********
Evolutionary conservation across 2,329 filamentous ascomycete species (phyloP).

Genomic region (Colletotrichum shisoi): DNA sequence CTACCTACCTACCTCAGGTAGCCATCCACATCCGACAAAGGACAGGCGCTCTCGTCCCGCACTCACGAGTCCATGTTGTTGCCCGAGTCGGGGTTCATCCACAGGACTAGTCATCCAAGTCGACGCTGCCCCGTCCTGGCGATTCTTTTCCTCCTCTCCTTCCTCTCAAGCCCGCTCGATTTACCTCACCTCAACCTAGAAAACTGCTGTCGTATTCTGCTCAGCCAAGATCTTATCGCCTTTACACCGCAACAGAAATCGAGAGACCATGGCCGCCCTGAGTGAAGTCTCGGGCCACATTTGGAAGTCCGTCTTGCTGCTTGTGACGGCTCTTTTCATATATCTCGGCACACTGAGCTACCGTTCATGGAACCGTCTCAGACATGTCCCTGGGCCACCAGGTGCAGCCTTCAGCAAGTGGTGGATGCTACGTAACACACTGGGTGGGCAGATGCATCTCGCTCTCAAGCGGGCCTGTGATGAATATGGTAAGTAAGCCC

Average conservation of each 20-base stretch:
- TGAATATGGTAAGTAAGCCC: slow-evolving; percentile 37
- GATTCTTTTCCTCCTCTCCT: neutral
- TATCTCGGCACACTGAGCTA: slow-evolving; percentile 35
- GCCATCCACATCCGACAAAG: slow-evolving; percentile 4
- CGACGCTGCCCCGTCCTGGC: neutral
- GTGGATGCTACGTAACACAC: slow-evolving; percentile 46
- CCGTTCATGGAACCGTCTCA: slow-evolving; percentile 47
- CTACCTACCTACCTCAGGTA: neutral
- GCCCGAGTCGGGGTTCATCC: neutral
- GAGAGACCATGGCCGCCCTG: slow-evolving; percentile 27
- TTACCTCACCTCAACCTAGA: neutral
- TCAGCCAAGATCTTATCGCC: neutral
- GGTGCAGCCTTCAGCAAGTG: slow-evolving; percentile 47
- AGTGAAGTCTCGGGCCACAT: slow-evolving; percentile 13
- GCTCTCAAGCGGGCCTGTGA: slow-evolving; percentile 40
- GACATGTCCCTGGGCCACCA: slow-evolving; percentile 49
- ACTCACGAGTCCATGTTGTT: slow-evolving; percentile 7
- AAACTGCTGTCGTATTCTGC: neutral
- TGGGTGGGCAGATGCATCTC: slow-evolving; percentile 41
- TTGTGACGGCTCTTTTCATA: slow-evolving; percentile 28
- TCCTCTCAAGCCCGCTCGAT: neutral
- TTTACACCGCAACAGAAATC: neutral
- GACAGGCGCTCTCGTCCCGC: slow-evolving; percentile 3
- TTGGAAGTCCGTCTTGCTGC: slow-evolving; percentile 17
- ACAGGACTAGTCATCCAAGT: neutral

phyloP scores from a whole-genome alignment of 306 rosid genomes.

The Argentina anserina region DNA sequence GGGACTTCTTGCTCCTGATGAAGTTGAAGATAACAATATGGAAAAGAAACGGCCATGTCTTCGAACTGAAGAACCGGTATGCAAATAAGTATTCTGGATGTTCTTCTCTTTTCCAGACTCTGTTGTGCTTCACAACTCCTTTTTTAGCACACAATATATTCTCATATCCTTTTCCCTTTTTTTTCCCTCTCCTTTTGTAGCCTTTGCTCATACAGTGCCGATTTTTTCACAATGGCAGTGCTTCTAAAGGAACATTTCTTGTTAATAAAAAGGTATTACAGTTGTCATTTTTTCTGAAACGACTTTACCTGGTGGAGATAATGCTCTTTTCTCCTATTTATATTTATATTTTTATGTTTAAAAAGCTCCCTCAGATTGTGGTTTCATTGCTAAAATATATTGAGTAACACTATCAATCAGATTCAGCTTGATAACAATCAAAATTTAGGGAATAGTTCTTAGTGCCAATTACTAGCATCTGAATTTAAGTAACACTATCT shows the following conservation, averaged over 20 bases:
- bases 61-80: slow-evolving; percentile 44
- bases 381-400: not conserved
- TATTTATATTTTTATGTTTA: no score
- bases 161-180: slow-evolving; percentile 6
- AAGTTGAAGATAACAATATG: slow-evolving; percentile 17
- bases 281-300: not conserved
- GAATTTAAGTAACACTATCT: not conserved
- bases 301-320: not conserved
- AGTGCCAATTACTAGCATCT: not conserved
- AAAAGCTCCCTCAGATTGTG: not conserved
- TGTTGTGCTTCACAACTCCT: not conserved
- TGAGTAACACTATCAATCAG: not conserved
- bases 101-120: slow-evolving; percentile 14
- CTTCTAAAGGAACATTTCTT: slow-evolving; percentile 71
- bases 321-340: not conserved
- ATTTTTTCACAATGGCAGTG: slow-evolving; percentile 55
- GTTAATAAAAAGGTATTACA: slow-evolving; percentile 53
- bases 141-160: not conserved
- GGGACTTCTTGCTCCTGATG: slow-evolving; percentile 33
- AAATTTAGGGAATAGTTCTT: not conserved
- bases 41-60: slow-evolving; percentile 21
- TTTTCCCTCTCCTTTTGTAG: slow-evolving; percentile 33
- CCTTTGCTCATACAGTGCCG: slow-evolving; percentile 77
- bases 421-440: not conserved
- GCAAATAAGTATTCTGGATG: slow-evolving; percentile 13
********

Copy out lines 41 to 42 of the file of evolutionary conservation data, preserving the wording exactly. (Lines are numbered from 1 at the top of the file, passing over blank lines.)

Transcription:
- TGTTGTGCTTCACAACTCCT: not conserved
- TGAGTAACACTATCAATCAG: not conserved